“Financial independence” is one of those goals that most people say they want, but few people actually pursue with any real zeal.
What is financial independence, besides a phrase that finance nerds like me throw around? It means having enough income from your investments that you can live on them alone, without any help from your 9-5 job.
But that little one-sentence definition fails to capture just how life-changing financial independence is.
It means spending more time with your family. It means spending more time on your passions, interests, hobbies. It means being able to continue working, or quitting and taking your dream job that doesn’t pay well. It means being able to go volunteer full-time if that’s what you’d rather do.
So how do you get there?
1. Track Your Spending
It’s hard to know how to get somewhere if you don’t know where you are now.
Start by drawing up a detailed tally of where every penny went over the last month. The big expenses are obvious enough: your rent or mortgage, your car payment. But you might find that you spent more than you thought on entertainment, or on groceries, or utilities. Understand how much money you spend on a monthly basis, and where all of the money goes.
Spreadsheets are great for this – be as detailed as you possibly can.
2. Create a New Target Budget
You probably noticed some low-hanging fruit in your current budget. What can you trim down? Start with the obvious discretionary spending.
Next, look at every cost you think you “need.” Could you live without cable TV? Perhaps you could stream your TV shows instead? Could you set your thermostat at 65 instead of 72 in the winter time, and leave your sweater on when you walk in the front door?
When you’ve reached the point where you don’t want to make any further compromises, pick up the phone. Call each service provider, and explain you need to tighten your budget and may need to cancel the service… unless they have any discounts available? This works far more often than you’d think.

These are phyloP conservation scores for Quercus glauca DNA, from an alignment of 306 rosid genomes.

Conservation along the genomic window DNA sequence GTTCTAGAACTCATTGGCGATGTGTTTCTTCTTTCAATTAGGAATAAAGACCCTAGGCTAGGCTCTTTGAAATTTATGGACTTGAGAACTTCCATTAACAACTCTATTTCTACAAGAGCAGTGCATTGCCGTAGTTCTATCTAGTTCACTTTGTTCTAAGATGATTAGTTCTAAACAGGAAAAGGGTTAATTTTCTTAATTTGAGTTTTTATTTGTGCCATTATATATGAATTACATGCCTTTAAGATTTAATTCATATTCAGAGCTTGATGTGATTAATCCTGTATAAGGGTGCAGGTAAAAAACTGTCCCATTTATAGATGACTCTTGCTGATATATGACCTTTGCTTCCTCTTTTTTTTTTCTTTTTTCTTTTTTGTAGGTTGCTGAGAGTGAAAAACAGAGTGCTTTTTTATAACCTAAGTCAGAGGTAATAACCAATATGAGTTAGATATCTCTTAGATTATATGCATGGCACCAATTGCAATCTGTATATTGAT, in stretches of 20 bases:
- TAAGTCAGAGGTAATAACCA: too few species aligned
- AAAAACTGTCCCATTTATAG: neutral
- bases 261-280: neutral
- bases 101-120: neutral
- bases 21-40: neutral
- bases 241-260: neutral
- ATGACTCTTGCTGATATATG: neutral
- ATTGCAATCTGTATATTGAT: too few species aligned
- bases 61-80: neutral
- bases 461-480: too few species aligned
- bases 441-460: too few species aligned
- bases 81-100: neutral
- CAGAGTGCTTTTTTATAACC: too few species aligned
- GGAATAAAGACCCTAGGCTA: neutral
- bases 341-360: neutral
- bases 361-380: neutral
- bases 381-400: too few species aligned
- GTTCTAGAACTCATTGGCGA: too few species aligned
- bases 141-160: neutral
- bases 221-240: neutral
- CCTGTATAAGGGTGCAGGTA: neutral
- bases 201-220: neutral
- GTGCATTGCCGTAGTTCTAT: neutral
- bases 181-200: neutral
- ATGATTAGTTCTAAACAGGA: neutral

Most people don’t get their budget right the first time around. The most commonly overlooked line items? Occasional but recurring expenses. For example, annual costs such as memberships, property taxes, insurance bills. Real estate costs money to maintain: last year it was the AC condenser, this year it’s the roof, next year it’s the furnace. Include a monthly line item in your expenses for property repairs if you’re a homeowner or landlord, and move that money into a separate savings account specifically for property repairs.
Likewise, be sure to set aside money each month for irregular but obligatory items like gifts for family and friends.
3. Bring Your Family Onboard
If your spouse is like most Americans, he/she likes spending money. When the average American gets a 10% raise, does that mean they suddenly put 10% more money into savings? Of course not. It almost always means they spend 10% more.
Your kids like spending money too, or at least they like you spending money on them.
Start by sitting down to have a heart-to-heart with your spouse, and explain that you’d really like to invest more money and become financially independent. Frame it in whatever terms will reach your spouse best; perhaps talk about retirement savings, perhaps talk about financial security for the family, perhaps talk about diminishing job security. Get them excited about the prospect of a richer future.
When your spouse is onboard, look for ways you can spend more time with your family without spending more money with them. After all, what your children want most from you is to spend time with you. Camping, hiking, cookouts with friends, game nights; the possibilities are endless.
4. Start by Paying Off Unsecured Debt
Credit cards are wealth killers. Most credit cards charge 18-24% interest, which is not a recipe for financial success.
Start a spreadsheet (yay, another spreadsheet!), listing all of your unsecured debts, including balance and interest rate. Sort the list by interest rate, and start aggressively paying off the highest interest debt first. Make only the minimum payments on your other debts, until you’ve paid off the highest interest debt.